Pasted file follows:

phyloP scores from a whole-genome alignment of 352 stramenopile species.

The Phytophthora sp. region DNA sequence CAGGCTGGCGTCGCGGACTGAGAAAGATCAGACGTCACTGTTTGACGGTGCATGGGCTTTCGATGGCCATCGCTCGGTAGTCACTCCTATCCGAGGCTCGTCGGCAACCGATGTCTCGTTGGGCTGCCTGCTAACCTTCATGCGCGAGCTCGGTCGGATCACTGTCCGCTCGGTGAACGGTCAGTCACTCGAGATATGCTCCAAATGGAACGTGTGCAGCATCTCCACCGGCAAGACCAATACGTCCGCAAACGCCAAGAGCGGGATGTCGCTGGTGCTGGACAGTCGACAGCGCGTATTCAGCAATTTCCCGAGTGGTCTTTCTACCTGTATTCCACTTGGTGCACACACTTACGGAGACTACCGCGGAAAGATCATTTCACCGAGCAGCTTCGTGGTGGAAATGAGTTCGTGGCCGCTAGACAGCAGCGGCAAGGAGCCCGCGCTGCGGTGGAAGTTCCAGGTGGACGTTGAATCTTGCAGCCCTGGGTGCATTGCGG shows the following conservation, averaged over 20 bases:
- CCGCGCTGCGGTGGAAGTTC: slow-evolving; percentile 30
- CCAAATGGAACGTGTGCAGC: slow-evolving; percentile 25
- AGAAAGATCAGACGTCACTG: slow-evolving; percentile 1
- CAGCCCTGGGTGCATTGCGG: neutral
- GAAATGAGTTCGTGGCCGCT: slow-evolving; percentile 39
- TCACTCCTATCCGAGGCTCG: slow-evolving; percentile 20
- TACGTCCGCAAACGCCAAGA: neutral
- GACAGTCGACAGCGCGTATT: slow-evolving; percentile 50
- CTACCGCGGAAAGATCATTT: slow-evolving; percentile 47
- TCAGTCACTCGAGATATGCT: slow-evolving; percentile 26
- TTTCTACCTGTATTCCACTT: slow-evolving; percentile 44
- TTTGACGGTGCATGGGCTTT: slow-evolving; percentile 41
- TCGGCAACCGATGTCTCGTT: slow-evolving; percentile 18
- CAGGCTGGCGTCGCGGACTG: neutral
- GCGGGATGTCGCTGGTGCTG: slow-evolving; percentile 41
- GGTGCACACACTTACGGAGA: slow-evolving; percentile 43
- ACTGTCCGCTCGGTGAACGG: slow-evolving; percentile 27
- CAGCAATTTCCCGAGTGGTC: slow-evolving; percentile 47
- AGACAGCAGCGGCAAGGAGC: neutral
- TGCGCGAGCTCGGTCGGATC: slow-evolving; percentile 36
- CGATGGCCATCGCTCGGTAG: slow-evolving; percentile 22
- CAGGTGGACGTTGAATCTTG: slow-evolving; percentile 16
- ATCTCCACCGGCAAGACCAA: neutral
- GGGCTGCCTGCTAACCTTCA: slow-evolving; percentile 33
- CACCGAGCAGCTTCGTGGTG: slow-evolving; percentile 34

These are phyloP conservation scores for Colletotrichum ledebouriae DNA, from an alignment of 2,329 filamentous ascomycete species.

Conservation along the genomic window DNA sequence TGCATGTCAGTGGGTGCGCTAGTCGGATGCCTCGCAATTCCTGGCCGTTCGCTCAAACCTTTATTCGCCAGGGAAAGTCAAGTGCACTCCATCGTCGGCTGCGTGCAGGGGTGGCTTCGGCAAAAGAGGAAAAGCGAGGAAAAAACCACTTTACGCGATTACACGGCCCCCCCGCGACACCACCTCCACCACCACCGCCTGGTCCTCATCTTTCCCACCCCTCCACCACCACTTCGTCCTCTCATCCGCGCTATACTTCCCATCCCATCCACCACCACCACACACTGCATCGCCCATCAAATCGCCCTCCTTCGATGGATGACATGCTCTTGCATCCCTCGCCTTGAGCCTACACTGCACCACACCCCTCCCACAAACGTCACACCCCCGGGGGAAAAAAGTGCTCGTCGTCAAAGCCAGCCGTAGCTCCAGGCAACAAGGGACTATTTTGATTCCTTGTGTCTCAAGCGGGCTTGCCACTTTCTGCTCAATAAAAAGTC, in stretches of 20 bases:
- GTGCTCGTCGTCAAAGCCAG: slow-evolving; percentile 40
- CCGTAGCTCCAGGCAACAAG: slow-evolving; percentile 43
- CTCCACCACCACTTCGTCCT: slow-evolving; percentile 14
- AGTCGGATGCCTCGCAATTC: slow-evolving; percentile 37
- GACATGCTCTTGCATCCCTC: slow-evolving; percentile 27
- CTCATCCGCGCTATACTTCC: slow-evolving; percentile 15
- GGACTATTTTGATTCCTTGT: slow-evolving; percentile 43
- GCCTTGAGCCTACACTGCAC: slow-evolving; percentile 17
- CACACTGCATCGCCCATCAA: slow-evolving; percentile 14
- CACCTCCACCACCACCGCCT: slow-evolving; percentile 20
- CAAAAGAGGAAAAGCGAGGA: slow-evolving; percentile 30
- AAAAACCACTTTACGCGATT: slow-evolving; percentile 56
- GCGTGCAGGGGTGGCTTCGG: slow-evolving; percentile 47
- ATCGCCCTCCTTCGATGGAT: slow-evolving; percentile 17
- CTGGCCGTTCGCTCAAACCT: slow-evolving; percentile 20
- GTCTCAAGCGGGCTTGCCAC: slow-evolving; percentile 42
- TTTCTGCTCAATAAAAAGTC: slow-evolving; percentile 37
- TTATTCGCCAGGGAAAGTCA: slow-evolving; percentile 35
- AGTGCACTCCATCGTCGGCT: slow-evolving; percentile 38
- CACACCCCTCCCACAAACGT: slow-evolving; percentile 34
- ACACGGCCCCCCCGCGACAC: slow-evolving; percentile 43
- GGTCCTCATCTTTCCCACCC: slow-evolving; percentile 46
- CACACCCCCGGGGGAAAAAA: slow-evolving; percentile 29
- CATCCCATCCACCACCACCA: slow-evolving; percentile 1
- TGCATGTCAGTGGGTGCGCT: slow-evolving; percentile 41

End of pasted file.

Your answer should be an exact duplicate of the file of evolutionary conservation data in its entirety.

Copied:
phyloP scores from a whole-genome alignment of 352 stramenopile species.

The Phytophthora sp. region DNA sequence CAGGCTGGCGTCGCGGACTGAGAAAGATCAGACGTCACTGTTTGACGGTGCATGGGCTTTCGATGGCCATCGCTCGGTAGTCACTCCTATCCGAGGCTCGTCGGCAACCGATGTCTCGTTGGGCTGCCTGCTAACCTTCATGCGCGAGCTCGGTCGGATCACTGTCCGCTCGGTGAACGGTCAGTCACTCGAGATATGCTCCAAATGGAACGTGTGCAGCATCTCCACCGGCAAGACCAATACGTCCGCAAACGCCAAGAGCGGGATGTCGCTGGTGCTGGACAGTCGACAGCGCGTATTCAGCAATTTCCCGAGTGGTCTTTCTACCTGTATTCCACTTGGTGCACACACTTACGGAGACTACCGCGGAAAGATCATTTCACCGAGCAGCTTCGTGGTGGAAATGAGTTCGTGGCCGCTAGACAGCAGCGGCAAGGAGCCCGCGCTGCGGTGGAAGTTCCAGGTGGACGTTGAATCTTGCAGCCCTGGGTGCATTGCGG shows the following conservation, averaged over 20 bases:
- CCGCGCTGCGGTGGAAGTTC: slow-evolving; percentile 30
- CCAAATGGAACGTGTGCAGC: slow-evolving; percentile 25
- AGAAAGATCAGACGTCACTG: slow-evolving; percentile 1
- CAGCCCTGGGTGCATTGCGG: neutral
- GAAATGAGTTCGTGGCCGCT: slow-evolving; percentile 39
- TCACTCCTATCCGAGGCTCG: slow-evolving; percentile 20
- TACGTCCGCAAACGCCAAGA: neutral
- GACAGTCGACAGCGCGTATT: slow-evolving; percentile 50
- CTACCGCGGAAAGATCATTT: slow-evolving; percentile 47
- TCAGTCACTCGAGATATGCT: slow-evolving; percentile 26
- TTTCTACCTGTATTCCACTT: slow-evolving; percentile 44
- TTTGACGGTGCATGGGCTTT: slow-evolving; percentile 41
- TCGGCAACCGATGTCTCGTT: slow-evolving; percentile 18
- CAGGCTGGCGTCGCGGACTG: neutral
- GCGGGATGTCGCTGGTGCTG: slow-evolving; percentile 41
- GGTGCACACACTTACGGAGA: slow-evolving; percentile 43
- ACTGTCCGCTCGGTGAACGG: slow-evolving; percentile 27
- CAGCAATTTCCCGAGTGGTC: slow-evolving; percentile 47
- AGACAGCAGCGGCAAGGAGC: neutral
- TGCGCGAGCTCGGTCGGATC: slow-evolving; percentile 36
- CGATGGCCATCGCTCGGTAG: slow-evolving; percentile 22
- CAGGTGGACGTTGAATCTTG: slow-evolving; percentile 16
- ATCTCCACCGGCAAGACCAA: neutral
- GGGCTGCCTGCTAACCTTCA: slow-evolving; percentile 33
- CACCGAGCAGCTTCGTGGTG: slow-evolving; percentile 34

These are phyloP conservation scores for Colletotrichum ledebouriae DNA, from an alignment of 2,329 filamentous ascomycete species.

Conservation along the genomic window DNA sequence TGCATGTCAGTGGGTGCGCTAGTCGGATGCCTCGCAATTCCTGGCCGTTCGCTCAAACCTTTATTCGCCAGGGAAAGTCAAGTGCACTCCATCGTCGGCTGCGTGCAGGGGTGGCTTCGGCAAAAGAGGAAAAGCGAGGAAAAAACCACTTTACGCGATTACACGGCCCCCCCGCGACACCACCTCCACCACCACCGCCTGGTCCTCATCTTTCCCACCCCTCCACCACCACTTCGTCCTCTCATCCGCGCTATACTTCCCATCCCATCCACCACCACCACACACTGCATCGCCCATCAAATCGCCCTCCTTCGATGGATGACATGCTCTTGCATCCCTCGCCTTGAGCCTACACTGCACCACACCCCTCCCACAAACGTCACACCCCCGGGGGAAAAAAGTGCTCGTCGTCAAAGCCAGCCGTAGCTCCAGGCAACAAGGGACTATTTTGATTCCTTGTGTCTCAAGCGGGCTTGCCACTTTCTGCTCAATAAAAAGTC, in stretches of 20 bases:
- GTGCTCGTCGTCAAAGCCAG: slow-evolving; percentile 40
- CCGTAGCTCCAGGCAACAAG: slow-evolving; percentile 43
- CTCCACCACCACTTCGTCCT: slow-evolving; percentile 14
- AGTCGGATGCCTCGCAATTC: slow-evolving; percentile 37
- GACATGCTCTTGCATCCCTC: slow-evolving; percentile 27
- CTCATCCGCGCTATACTTCC: slow-evolving; percentile 15
- GGACTATTTTGATTCCTTGT: slow-evolving; percentile 43
- GCCTTGAGCCTACACTGCAC: slow-evolving; percentile 17
- CACACTGCATCGCCCATCAA: slow-evolving; percentile 14
- CACCTCCACCACCACCGCCT: slow-evolving; percentile 20
- CAAAAGAGGAAAAGCGAGGA: slow-evolving; percentile 30
- AAAAACCACTTTACGCGATT: slow-evolving; percentile 56
- GCGTGCAGGGGTGGCTTCGG: slow-evolving; percentile 47
- ATCGCCCTCCTTCGATGGAT: slow-evolving; percentile 17
- CTGGCCGTTCGCTCAAACCT: slow-evolving; percentile 20
- GTCTCAAGCGGGCTTGCCAC: slow-evolving; percentile 42
- TTTCTGCTCAATAAAAAGTC: slow-evolving; percentile 37
- TTATTCGCCAGGGAAAGTCA: slow-evolving; percentile 35
- AGTGCACTCCATCGTCGGCT: slow-evolving; percentile 38
- CACACCCCTCCCACAAACGT: slow-evolving; percentile 34
- ACACGGCCCCCCCGCGACAC: slow-evolving; percentile 43
- GGTCCTCATCTTTCCCACCC: slow-evolving; percentile 46
- CACACCCCCGGGGGAAAAAA: slow-evolving; percentile 29
- CATCCCATCCACCACCACCA: slow-evolving; percentile 1
- TGCATGTCAGTGGGTGCGCT: slow-evolving; percentile 41